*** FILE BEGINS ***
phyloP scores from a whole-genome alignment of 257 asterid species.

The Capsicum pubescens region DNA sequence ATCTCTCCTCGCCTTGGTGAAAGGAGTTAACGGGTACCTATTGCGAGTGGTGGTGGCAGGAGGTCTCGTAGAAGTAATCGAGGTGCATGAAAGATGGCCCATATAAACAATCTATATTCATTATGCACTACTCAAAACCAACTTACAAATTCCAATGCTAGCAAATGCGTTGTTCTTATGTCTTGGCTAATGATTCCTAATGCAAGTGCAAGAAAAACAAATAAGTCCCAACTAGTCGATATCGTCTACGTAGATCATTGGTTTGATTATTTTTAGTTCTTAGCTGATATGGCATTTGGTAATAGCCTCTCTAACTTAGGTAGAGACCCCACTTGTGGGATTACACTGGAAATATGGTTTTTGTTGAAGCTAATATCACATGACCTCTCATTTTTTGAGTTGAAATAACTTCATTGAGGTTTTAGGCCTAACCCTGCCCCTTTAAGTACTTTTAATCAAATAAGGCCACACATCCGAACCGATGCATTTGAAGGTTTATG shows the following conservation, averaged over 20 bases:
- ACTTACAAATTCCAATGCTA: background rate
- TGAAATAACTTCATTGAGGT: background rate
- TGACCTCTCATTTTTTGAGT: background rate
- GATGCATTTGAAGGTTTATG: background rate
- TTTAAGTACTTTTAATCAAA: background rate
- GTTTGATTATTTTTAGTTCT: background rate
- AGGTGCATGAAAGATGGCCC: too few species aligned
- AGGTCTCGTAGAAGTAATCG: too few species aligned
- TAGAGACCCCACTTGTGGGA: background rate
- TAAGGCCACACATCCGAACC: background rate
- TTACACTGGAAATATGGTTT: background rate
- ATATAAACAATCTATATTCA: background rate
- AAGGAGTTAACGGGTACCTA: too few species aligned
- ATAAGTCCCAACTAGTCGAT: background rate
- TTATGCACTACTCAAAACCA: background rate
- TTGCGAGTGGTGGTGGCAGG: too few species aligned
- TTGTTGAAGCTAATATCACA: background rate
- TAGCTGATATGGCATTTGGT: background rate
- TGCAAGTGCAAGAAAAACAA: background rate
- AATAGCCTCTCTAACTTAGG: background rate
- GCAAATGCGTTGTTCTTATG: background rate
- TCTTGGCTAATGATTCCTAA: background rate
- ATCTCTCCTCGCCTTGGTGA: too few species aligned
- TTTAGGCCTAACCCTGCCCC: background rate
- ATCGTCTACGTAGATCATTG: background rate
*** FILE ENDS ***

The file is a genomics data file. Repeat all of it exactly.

phyloP scores from a whole-genome alignment of 257 asterid species.

The Capsicum pubescens region DNA sequence ATCTCTCCTCGCCTTGGTGAAAGGAGTTAACGGGTACCTATTGCGAGTGGTGGTGGCAGGAGGTCTCGTAGAAGTAATCGAGGTGCATGAAAGATGGCCCATATAAACAATCTATATTCATTATGCACTACTCAAAACCAACTTACAAATTCCAATGCTAGCAAATGCGTTGTTCTTATGTCTTGGCTAATGATTCCTAATGCAAGTGCAAGAAAAACAAATAAGTCCCAACTAGTCGATATCGTCTACGTAGATCATTGGTTTGATTATTTTTAGTTCTTAGCTGATATGGCATTTGGTAATAGCCTCTCTAACTTAGGTAGAGACCCCACTTGTGGGATTACACTGGAAATATGGTTTTTGTTGAAGCTAATATCACATGACCTCTCATTTTTTGAGTTGAAATAACTTCATTGAGGTTTTAGGCCTAACCCTGCCCCTTTAAGTACTTTTAATCAAATAAGGCCACACATCCGAACCGATGCATTTGAAGGTTTATG shows the following conservation, averaged over 20 bases:
- ACTTACAAATTCCAATGCTA: background rate
- TGAAATAACTTCATTGAGGT: background rate
- TGACCTCTCATTTTTTGAGT: background rate
- GATGCATTTGAAGGTTTATG: background rate
- TTTAAGTACTTTTAATCAAA: background rate
- GTTTGATTATTTTTAGTTCT: background rate
- AGGTGCATGAAAGATGGCCC: too few species aligned
- AGGTCTCGTAGAAGTAATCG: too few species aligned
- TAGAGACCCCACTTGTGGGA: background rate
- TAAGGCCACACATCCGAACC: background rate
- TTACACTGGAAATATGGTTT: background rate
- ATATAAACAATCTATATTCA: background rate
- AAGGAGTTAACGGGTACCTA: too few species aligned
- ATAAGTCCCAACTAGTCGAT: background rate
- TTATGCACTACTCAAAACCA: background rate
- TTGCGAGTGGTGGTGGCAGG: too few species aligned
- TTGTTGAAGCTAATATCACA: background rate
- TAGCTGATATGGCATTTGGT: background rate
- TGCAAGTGCAAGAAAAACAA: background rate
- AATAGCCTCTCTAACTTAGG: background rate
- GCAAATGCGTTGTTCTTATG: background rate
- TCTTGGCTAATGATTCCTAA: background rate
- ATCTCTCCTCGCCTTGGTGA: too few species aligned
- TTTAGGCCTAACCCTGCCCC: background rate
- ATCGTCTACGTAGATCATTG: background rate